In 19th century Britain newspapers were influential often having a large effect on public opinion and the outcome in criminal trials. This was the case with the trial of Madeleine Smith who was accused of killing Pierre Emilie L’Angelier. The sensational love story that the newspapers told encouraged a divided public and insatiable curiosity for the case.
Smith was born into an upper-middle class family on March 29, 1835 in Glasgow, Scotland. Her father, James Smith, was a respected and wealthy architect who provided her with a privileged life. At the age of twenty, she was introduced to Pierre Emilie L’Angelier by a mutual friend and was intrigued by his dashing exotic good looks. L’Angelier was born on the Channel Islands to a working-class family in 1823 and came to Edinburgh, Scotland to work as a nurseryman in 1842. He moved to Glasgow in 1852 to continue in his field.
Smith and L’Angelier soon after meeting in 1855 initiated a secret courtship, as class distinction made L’Angelier an unsuitable potential partner. They would meet late at night, with L’Angelier sneaking to her bedroom window to spend time together. Eventually their relationship progressed and Smith lost her virginity to him. They remained in regular contact through letters though. L’Angelier encouraged Smith to burn his so as to avoid detection but he kept each one she wrote him. The letters detailed their love and devotion to the other, with plans being made to be married.
However, Smith’s parents, unaware of their daughter’s love affair, had found a more eligible suitor, William Harper Minnoch. After spending some time together, Minnoch proposed and was accepted by Smith who knew he would be an approved partner to her family and society.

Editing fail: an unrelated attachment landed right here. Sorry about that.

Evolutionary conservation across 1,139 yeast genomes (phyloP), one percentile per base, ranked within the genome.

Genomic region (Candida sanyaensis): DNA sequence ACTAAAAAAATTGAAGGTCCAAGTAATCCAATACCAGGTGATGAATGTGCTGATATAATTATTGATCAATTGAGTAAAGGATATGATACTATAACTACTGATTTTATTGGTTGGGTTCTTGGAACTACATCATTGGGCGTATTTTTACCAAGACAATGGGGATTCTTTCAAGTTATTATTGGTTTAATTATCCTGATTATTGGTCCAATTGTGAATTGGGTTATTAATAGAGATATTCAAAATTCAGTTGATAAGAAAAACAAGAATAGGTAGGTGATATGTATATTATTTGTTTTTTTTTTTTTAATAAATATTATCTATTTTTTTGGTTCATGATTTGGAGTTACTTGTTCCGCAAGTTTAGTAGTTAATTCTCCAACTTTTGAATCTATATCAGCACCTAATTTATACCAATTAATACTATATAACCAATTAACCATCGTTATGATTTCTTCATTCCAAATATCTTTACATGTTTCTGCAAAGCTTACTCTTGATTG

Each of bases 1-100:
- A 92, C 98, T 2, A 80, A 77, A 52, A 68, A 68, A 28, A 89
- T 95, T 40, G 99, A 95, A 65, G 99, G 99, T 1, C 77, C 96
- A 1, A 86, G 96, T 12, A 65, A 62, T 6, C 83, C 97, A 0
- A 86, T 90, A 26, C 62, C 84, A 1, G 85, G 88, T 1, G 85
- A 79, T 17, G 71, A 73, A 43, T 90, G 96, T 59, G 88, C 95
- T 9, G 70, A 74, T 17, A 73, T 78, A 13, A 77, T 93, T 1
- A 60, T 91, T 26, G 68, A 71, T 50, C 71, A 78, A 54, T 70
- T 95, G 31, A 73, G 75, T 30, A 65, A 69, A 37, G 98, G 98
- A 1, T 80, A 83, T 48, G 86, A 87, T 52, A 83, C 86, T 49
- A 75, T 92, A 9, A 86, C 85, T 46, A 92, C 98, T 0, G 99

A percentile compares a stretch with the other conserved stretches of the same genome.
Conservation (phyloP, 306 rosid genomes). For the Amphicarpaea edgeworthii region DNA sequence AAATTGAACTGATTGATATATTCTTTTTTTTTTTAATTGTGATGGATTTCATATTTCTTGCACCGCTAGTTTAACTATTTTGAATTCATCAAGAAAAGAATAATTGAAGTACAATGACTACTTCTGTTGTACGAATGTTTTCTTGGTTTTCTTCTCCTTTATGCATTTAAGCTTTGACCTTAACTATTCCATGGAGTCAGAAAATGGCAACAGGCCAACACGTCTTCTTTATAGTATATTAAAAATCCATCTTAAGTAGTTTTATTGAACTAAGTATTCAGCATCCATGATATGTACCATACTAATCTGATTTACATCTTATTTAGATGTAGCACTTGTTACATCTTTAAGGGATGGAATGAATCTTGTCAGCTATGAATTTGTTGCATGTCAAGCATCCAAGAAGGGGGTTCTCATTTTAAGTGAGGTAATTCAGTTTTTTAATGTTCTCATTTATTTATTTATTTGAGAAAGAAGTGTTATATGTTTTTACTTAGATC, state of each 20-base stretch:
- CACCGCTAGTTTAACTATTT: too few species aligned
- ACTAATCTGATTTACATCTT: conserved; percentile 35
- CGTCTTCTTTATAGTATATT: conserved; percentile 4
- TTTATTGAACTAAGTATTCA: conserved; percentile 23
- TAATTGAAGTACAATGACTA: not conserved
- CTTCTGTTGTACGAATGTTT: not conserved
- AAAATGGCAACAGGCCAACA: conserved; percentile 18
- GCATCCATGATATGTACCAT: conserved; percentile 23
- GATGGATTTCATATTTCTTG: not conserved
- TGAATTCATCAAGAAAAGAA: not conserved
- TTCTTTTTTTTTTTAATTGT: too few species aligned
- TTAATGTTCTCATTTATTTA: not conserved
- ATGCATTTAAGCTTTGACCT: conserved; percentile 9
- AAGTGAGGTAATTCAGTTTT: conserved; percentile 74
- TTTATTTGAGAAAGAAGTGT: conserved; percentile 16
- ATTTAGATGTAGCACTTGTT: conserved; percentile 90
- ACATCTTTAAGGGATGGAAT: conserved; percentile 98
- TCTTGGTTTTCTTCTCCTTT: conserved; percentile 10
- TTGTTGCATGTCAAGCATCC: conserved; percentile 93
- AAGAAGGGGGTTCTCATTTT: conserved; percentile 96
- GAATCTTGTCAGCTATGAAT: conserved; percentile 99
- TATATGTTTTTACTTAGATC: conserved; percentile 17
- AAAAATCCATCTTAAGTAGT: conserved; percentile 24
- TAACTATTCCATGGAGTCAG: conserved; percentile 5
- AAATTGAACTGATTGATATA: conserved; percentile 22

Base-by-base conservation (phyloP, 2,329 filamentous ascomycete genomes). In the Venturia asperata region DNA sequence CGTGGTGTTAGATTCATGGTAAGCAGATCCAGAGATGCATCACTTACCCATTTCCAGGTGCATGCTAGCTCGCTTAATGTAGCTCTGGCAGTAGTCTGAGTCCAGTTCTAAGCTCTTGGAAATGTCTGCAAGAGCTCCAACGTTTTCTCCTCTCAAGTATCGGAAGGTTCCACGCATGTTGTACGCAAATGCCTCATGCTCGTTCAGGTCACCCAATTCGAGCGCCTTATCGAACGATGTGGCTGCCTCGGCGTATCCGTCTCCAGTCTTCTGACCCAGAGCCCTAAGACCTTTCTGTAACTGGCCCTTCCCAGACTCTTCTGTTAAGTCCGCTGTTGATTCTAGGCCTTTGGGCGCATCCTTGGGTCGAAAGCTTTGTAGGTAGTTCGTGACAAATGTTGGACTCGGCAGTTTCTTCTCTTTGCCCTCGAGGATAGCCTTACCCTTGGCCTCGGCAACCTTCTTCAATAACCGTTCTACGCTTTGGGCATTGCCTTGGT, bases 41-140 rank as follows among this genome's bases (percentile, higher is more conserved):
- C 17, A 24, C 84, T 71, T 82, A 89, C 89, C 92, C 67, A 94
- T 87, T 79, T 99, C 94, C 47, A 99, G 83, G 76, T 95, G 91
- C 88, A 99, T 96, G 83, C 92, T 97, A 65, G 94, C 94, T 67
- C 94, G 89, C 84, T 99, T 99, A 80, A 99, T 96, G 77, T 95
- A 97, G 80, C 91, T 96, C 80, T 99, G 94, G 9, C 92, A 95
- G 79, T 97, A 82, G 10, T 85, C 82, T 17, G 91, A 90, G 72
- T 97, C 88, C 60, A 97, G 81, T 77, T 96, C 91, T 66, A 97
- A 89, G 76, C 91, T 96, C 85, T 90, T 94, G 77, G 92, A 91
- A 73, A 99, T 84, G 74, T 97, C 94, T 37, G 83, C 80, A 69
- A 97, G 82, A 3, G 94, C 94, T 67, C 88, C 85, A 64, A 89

Smith then had to get rid of L’Anglier. She wrote to him asking for him to respect that she no longer loved him and to quietly separate their lives by burning their love letters. He refused and threatened to expose her unless she marry him. Smith allegedly then decided to take matters into her own hands. Throughout February and March, she went to an apothecary and bought arsenic signing her name as M.H Smith, as was law to do so. L’Anglier suffered stomach pains during these months but recovered twice. On March 23 he was found dead of arsenic poisoning.
The police came to the scene and upon searching his lodging found the love letters from Madeline Smith. She was arrested as a main suspect and the trial took place soon after. The trial was sensational with people surrounding the courthouse and lining the streets to get a glimpse at the accused, and the newspapers covering every detail. The story of a forbidden love ending in murder was simply delicious for the public.
Crucial to the case were their love letters as they proved their connection, but they were not dated so the envelopes in which the letters were contained became key pieces of evidence. However, some of the dates on the envelopes were illegible and it came to light that there was mishandling of evidence by the police when they searched the victim’s room as they places the letters in envelopes that were at hand.
Ms. Smith was calm throughout and did not deny that they were lovers or that she had bought the arsenic, but argued that she used it for cosmetic purposes as a face wash by mixing it with water. After a nine day long trial, the jury came back with a verdict of “not guilty”. The disorganization, mishandling of evidence and failure to prove guilt beyond doubt by the prosecution contributed to this decision.
The trial was so famous that Smith had to leave Scotland to remove herself from the scandal. In July 1861, she married an artist named George Wardle. They settled in London, England having two children and her identity relatively unknown. They separated in 1889, and she moved to New York City. She met William Sheehy and married him in 1916. She lived the rest of her life there, dying in 1928.
The case captured the minds of Victorians because the actions of a privileged young woman in a forbidden affair who potentially murdered her lover was simply unfathomable. She had it all, so why had she thrown it away?
Madeleine Smith, photo:
Pierre Emilie L’Anglier, photo:
The Times Digital Archives. April 18, 1994, pg.17.